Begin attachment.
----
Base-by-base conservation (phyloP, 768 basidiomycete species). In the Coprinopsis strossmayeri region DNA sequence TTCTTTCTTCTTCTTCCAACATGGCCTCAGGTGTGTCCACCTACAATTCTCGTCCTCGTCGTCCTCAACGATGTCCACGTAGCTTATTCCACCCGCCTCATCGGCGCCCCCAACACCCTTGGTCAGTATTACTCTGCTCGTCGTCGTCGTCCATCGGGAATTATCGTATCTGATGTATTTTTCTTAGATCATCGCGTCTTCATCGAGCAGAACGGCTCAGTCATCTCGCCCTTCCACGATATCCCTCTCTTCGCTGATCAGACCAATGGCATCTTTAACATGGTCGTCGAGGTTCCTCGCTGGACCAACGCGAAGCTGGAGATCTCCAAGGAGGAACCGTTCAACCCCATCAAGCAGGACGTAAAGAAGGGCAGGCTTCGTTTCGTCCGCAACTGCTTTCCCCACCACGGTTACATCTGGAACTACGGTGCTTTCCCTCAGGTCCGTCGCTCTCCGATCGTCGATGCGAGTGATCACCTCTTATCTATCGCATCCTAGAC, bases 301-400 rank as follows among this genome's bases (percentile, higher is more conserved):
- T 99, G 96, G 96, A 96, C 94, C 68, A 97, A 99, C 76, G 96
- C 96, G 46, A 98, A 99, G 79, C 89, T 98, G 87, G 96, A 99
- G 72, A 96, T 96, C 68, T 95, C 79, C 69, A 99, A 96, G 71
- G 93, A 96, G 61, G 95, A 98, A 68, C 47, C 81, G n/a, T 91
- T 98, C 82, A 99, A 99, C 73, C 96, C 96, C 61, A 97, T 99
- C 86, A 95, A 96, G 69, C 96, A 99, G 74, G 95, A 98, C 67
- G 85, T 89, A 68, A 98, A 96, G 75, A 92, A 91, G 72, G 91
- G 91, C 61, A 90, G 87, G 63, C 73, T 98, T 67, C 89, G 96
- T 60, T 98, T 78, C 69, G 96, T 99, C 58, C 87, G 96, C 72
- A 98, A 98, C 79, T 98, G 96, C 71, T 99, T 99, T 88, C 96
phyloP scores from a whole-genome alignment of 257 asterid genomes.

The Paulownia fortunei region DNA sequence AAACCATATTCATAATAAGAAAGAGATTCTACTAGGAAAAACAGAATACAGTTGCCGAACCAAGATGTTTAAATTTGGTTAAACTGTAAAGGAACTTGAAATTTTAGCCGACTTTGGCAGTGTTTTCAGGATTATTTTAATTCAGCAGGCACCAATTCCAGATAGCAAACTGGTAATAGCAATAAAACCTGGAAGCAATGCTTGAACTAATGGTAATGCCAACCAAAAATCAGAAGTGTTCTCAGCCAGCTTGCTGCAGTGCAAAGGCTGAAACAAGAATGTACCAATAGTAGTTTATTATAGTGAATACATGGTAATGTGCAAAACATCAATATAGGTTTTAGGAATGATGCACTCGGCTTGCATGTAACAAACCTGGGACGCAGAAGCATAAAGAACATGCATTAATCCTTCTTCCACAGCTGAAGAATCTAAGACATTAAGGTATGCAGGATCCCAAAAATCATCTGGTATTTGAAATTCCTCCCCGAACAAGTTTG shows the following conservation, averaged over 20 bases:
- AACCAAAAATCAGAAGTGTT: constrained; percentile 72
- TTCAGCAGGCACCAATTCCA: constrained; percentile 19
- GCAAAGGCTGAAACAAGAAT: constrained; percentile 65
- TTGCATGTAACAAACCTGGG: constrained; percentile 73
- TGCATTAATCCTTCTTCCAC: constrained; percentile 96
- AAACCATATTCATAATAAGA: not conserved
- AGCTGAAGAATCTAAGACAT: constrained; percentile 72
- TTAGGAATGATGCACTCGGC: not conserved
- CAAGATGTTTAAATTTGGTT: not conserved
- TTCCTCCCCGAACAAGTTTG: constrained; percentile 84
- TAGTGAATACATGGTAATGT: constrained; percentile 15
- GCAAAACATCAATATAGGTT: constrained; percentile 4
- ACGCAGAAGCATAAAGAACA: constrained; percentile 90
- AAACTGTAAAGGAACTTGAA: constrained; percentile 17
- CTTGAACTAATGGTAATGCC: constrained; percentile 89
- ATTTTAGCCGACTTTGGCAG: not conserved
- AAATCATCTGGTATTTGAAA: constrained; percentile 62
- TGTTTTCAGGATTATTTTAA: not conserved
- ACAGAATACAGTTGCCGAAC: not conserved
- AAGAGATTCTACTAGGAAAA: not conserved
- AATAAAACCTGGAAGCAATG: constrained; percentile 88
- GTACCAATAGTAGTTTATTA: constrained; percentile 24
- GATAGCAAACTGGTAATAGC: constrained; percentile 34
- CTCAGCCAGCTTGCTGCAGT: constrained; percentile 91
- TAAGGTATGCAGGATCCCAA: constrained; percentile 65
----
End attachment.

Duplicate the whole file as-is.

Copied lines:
Base-by-base conservation (phyloP, 768 basidiomycete species). In the Coprinopsis strossmayeri region DNA sequence TTCTTTCTTCTTCTTCCAACATGGCCTCAGGTGTGTCCACCTACAATTCTCGTCCTCGTCGTCCTCAACGATGTCCACGTAGCTTATTCCACCCGCCTCATCGGCGCCCCCAACACCCTTGGTCAGTATTACTCTGCTCGTCGTCGTCGTCCATCGGGAATTATCGTATCTGATGTATTTTTCTTAGATCATCGCGTCTTCATCGAGCAGAACGGCTCAGTCATCTCGCCCTTCCACGATATCCCTCTCTTCGCTGATCAGACCAATGGCATCTTTAACATGGTCGTCGAGGTTCCTCGCTGGACCAACGCGAAGCTGGAGATCTCCAAGGAGGAACCGTTCAACCCCATCAAGCAGGACGTAAAGAAGGGCAGGCTTCGTTTCGTCCGCAACTGCTTTCCCCACCACGGTTACATCTGGAACTACGGTGCTTTCCCTCAGGTCCGTCGCTCTCCGATCGTCGATGCGAGTGATCACCTCTTATCTATCGCATCCTAGAC, bases 301-400 rank as follows among this genome's bases (percentile, higher is more conserved):
- T 99, G 96, G 96, A 96, C 94, C 68, A 97, A 99, C 76, G 96
- C 96, G 46, A 98, A 99, G 79, C 89, T 98, G 87, G 96, A 99
- G 72, A 96, T 96, C 68, T 95, C 79, C 69, A 99, A 96, G 71
- G 93, A 96, G 61, G 95, A 98, A 68, C 47, C 81, G n/a, T 91
- T 98, C 82, A 99, A 99, C 73, C 96, C 96, C 61, A 97, T 99
- C 86, A 95, A 96, G 69, C 96, A 99, G 74, G 95, A 98, C 67
- G 85, T 89, A 68, A 98, A 96, G 75, A 92, A 91, G 72, G 91
- G 91, C 61, A 90, G 87, G 63, C 73, T 98, T 67, C 89, G 96
- T 60, T 98, T 78, C 69, G 96, T 99, C 58, C 87, G 96, C 72
- A 98, A 98, C 79, T 98, G 96, C 71, T 99, T 99, T 88, C 96
phyloP scores from a whole-genome alignment of 257 asterid genomes.

The Paulownia fortunei region DNA sequence AAACCATATTCATAATAAGAAAGAGATTCTACTAGGAAAAACAGAATACAGTTGCCGAACCAAGATGTTTAAATTTGGTTAAACTGTAAAGGAACTTGAAATTTTAGCCGACTTTGGCAGTGTTTTCAGGATTATTTTAATTCAGCAGGCACCAATTCCAGATAGCAAACTGGTAATAGCAATAAAACCTGGAAGCAATGCTTGAACTAATGGTAATGCCAACCAAAAATCAGAAGTGTTCTCAGCCAGCTTGCTGCAGTGCAAAGGCTGAAACAAGAATGTACCAATAGTAGTTTATTATAGTGAATACATGGTAATGTGCAAAACATCAATATAGGTTTTAGGAATGATGCACTCGGCTTGCATGTAACAAACCTGGGACGCAGAAGCATAAAGAACATGCATTAATCCTTCTTCCACAGCTGAAGAATCTAAGACATTAAGGTATGCAGGATCCCAAAAATCATCTGGTATTTGAAATTCCTCCCCGAACAAGTTTG shows the following conservation, averaged over 20 bases:
- AACCAAAAATCAGAAGTGTT: constrained; percentile 72
- TTCAGCAGGCACCAATTCCA: constrained; percentile 19
- GCAAAGGCTGAAACAAGAAT: constrained; percentile 65
- TTGCATGTAACAAACCTGGG: constrained; percentile 73
- TGCATTAATCCTTCTTCCAC: constrained; percentile 96
- AAACCATATTCATAATAAGA: not conserved
- AGCTGAAGAATCTAAGACAT: constrained; percentile 72
- TTAGGAATGATGCACTCGGC: not conserved
- CAAGATGTTTAAATTTGGTT: not conserved
- TTCCTCCCCGAACAAGTTTG: constrained; percentile 84
- TAGTGAATACATGGTAATGT: constrained; percentile 15
- GCAAAACATCAATATAGGTT: constrained; percentile 4
- ACGCAGAAGCATAAAGAACA: constrained; percentile 90
- AAACTGTAAAGGAACTTGAA: constrained; percentile 17
- CTTGAACTAATGGTAATGCC: constrained; percentile 89
- ATTTTAGCCGACTTTGGCAG: not conserved
- AAATCATCTGGTATTTGAAA: constrained; percentile 62
- TGTTTTCAGGATTATTTTAA: not conserved
- ACAGAATACAGTTGCCGAAC: not conserved
- AAGAGATTCTACTAGGAAAA: not conserved
- AATAAAACCTGGAAGCAATG: constrained; percentile 88
- GTACCAATAGTAGTTTATTA: constrained; percentile 24
- GATAGCAAACTGGTAATAGC: constrained; percentile 34
- CTCAGCCAGCTTGCTGCAGT: constrained; percentile 91
- TAAGGTATGCAGGATCCCAA: constrained; percentile 65